Meg Myers Morgan is in awe of her 7-year-old daughter’s negotiating skills.

She’ll ask for a cookie, Morgan said, and when she’s told no, she asks if Mom can leave it on the table. “Just in case you want to say yes later, we won’t have to get it out again.”

Observing her two daughters and their ability to get what they want from her and her husband inspired Morgan to do a TED Talk called “Negotiating for Your Life” in 2016. That in turn led to her new book.

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“Everything Is Negotiable: The 5 Tactics to Get What You Want in Life, Love & Work” (Seal Press, $16.99) is a surprisingly fun read on a topic that often evokes dread.

Morgan weaves in tales of her family, her youth and her graduate students — she’s an assistant professor and coordinator for the Master of Public Administration program at the University of Oklahoma-Tulsa — to describe how negotiating touches every part of our lives.

When I sat down with Morgan, our conversation flowed just as easily as the stories in the book.

She has a lot to say about how we let complications distract us from what we want in our lives, but her advice is simple: Take control of your own story. Don’t just be the hero — be the narrator. No one else is going to make you the hero if you don’t.

The expectations placed on women often trip them up. Time and again she saw her husband praised as a good dad for being an equal partner, while she was made to feel guilty for needing help.

The result was one of her most important negotiations: “not carrying around the expectations of other people, especially on my career and family life,” Morgan said.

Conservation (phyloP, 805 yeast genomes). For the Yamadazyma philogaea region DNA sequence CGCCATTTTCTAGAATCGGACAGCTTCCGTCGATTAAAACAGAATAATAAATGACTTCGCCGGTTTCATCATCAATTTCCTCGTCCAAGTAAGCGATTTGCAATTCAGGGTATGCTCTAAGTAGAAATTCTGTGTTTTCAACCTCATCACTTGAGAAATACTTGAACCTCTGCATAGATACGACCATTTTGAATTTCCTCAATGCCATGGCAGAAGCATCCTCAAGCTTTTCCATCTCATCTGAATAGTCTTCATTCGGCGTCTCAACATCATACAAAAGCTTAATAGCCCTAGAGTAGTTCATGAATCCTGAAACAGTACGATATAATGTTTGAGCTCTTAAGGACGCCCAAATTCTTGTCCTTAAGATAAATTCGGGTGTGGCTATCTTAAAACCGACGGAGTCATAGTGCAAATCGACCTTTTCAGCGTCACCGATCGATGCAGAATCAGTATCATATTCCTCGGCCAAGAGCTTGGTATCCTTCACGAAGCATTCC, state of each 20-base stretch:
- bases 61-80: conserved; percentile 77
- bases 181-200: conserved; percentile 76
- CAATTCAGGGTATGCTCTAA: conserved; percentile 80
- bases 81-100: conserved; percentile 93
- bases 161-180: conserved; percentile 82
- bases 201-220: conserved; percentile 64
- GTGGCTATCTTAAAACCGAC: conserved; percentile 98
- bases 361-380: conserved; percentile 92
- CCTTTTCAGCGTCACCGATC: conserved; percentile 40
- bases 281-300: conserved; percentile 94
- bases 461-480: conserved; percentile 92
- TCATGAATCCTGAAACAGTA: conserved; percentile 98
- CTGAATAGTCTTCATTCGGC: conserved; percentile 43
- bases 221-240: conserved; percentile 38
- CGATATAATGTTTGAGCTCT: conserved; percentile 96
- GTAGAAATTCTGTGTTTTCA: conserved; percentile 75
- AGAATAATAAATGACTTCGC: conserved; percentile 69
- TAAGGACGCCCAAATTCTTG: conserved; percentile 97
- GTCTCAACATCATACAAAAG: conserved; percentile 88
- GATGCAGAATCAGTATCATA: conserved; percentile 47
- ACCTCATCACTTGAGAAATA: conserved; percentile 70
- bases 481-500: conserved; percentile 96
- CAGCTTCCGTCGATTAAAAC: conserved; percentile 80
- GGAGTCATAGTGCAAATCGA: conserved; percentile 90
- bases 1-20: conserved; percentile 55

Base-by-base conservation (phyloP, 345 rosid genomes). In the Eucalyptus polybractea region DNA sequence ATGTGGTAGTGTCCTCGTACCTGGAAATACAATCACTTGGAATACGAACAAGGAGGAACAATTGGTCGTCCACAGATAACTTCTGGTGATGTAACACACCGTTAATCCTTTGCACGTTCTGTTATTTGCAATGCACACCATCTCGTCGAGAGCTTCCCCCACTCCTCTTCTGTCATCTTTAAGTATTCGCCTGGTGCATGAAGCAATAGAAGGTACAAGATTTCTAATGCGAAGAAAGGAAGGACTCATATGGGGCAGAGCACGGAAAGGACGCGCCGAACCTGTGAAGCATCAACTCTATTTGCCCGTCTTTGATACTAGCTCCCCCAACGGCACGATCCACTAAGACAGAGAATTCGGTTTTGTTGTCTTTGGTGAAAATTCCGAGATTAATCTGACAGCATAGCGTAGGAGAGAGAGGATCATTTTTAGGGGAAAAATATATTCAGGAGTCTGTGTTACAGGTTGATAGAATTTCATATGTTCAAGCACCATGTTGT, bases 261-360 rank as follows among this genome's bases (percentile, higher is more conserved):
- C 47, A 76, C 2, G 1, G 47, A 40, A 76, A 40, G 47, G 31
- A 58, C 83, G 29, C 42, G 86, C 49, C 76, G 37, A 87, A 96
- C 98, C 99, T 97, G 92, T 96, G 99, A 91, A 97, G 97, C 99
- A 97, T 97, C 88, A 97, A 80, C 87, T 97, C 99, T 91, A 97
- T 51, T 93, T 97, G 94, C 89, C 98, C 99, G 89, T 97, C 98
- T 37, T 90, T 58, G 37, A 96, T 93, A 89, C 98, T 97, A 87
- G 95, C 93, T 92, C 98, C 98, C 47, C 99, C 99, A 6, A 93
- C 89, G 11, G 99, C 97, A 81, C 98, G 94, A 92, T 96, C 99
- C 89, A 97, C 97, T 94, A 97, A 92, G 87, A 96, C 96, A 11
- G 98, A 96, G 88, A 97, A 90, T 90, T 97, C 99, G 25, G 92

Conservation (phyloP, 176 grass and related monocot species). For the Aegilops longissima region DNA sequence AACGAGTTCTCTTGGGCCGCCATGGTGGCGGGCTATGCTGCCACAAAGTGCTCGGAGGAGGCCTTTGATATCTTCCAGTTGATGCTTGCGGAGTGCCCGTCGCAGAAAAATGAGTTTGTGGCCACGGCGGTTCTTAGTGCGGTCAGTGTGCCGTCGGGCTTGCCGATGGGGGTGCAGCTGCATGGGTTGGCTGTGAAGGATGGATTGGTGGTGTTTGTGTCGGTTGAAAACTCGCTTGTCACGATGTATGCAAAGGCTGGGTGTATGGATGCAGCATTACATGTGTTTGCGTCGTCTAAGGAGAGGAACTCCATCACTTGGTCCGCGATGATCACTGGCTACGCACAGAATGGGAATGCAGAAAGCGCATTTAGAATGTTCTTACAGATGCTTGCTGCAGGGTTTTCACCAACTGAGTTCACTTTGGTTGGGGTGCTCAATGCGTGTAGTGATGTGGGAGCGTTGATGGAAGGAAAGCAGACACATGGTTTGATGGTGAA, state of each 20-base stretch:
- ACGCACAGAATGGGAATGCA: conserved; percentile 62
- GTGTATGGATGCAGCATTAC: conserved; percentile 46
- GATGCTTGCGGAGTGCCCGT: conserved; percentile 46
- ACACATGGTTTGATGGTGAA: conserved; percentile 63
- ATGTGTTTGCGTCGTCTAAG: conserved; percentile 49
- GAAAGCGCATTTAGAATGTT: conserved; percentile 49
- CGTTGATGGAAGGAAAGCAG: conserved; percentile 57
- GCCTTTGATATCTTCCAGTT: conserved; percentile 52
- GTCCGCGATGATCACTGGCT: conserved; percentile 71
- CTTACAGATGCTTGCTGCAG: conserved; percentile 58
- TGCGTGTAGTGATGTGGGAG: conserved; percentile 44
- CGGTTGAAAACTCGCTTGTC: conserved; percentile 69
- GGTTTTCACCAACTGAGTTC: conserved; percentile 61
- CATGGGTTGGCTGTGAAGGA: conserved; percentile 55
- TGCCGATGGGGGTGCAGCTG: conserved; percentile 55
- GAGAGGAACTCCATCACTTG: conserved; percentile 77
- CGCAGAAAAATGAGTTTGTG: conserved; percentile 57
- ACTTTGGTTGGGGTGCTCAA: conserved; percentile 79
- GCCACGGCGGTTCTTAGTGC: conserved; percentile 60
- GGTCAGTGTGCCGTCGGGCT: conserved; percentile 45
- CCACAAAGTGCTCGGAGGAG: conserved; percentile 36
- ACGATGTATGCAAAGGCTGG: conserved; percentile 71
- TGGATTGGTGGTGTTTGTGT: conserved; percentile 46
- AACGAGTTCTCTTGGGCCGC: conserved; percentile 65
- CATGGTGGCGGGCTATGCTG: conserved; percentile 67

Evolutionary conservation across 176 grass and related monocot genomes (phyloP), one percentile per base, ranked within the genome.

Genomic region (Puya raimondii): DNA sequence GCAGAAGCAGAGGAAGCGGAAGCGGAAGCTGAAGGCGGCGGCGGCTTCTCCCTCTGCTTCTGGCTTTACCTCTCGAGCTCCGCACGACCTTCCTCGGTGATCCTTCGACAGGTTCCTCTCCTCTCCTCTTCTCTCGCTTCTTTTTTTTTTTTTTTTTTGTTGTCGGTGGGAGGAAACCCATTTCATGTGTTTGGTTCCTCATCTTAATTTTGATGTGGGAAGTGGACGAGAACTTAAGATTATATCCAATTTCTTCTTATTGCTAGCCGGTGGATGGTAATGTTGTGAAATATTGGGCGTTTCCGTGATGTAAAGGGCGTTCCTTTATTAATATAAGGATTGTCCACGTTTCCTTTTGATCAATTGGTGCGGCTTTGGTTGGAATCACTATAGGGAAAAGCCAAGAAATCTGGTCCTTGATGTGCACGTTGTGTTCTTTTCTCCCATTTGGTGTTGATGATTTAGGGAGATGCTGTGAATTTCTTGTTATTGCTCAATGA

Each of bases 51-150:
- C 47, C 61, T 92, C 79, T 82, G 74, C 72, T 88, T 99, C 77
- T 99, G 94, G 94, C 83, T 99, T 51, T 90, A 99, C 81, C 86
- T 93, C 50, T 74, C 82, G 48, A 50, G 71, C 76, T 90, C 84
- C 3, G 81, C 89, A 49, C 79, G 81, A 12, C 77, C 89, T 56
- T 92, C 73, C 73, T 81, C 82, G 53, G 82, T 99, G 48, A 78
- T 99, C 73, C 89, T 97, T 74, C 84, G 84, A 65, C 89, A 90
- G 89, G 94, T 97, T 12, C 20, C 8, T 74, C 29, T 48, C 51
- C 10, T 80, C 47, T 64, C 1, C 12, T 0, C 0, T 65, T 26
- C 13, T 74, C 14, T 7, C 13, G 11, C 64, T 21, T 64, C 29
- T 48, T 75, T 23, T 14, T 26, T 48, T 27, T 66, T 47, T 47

The point of negotiating is to get what you want, but she has found that many women are often selling themselves short.

Morgan outlined three primary reasons that people don’t negotiate:

1. They didn’t know they could.

2. They don’t know what their ‘ask’ is. (“You can’t just walk in and ask for ‘more,’ ” she said.)

3. They are worried about how they will be perceived or that they will be seen as ungrateful.

Most women have been conditioned to take care of any and all tasks before them while at the same time working to maintain their likability. They don’t even attempt to negotiate, resulting in their wants and needs being put last.

Our discussion of choices was one of my favorite parts of the conversation.

“We put so much pressure on choices,” she said. “Choices should be fun.”

For her, choices represent the opportunity to take a chance on something.

Just because you choose something once, it doesn’t mean you have to choose it every time — and it certainly doesn’t mean you can’t go back to explore your second or third option.

This is especially practical advice in talking about careers.

Just because you decide to pursue one line of work, it doesn’t mean you can’t switch to something else down the road if you lose your job or get bored or want to take on a new challenge.

“People are afraid to pivot or to reinvent their career. It’s scary as hell, but you don’t have to stay stuck,” she said.

Thinking of your work as building up a variety of skills and experiences instead of just a job title can help you see yourself in other roles.

“You shouldn’t spend your career aiming at the bull’s-eye,” she said. “You should spend your career sharpening your arrows.”

Morgan said she’s a reflective person, so she wrote a reflective book, even though it felt weird to write in the self-help genre. (Her previous book, “Harebrained: It Seemed Like a Good Idea at the Time,” contains humorous essays.)

She found mentors to guide her and sought out books by one of her favorite authors, Brene Brown, also a professor and known for her TED Talk.

Morgan has taken the lessons she writes about to heart. “I’m still negotiating every single day,” she said.


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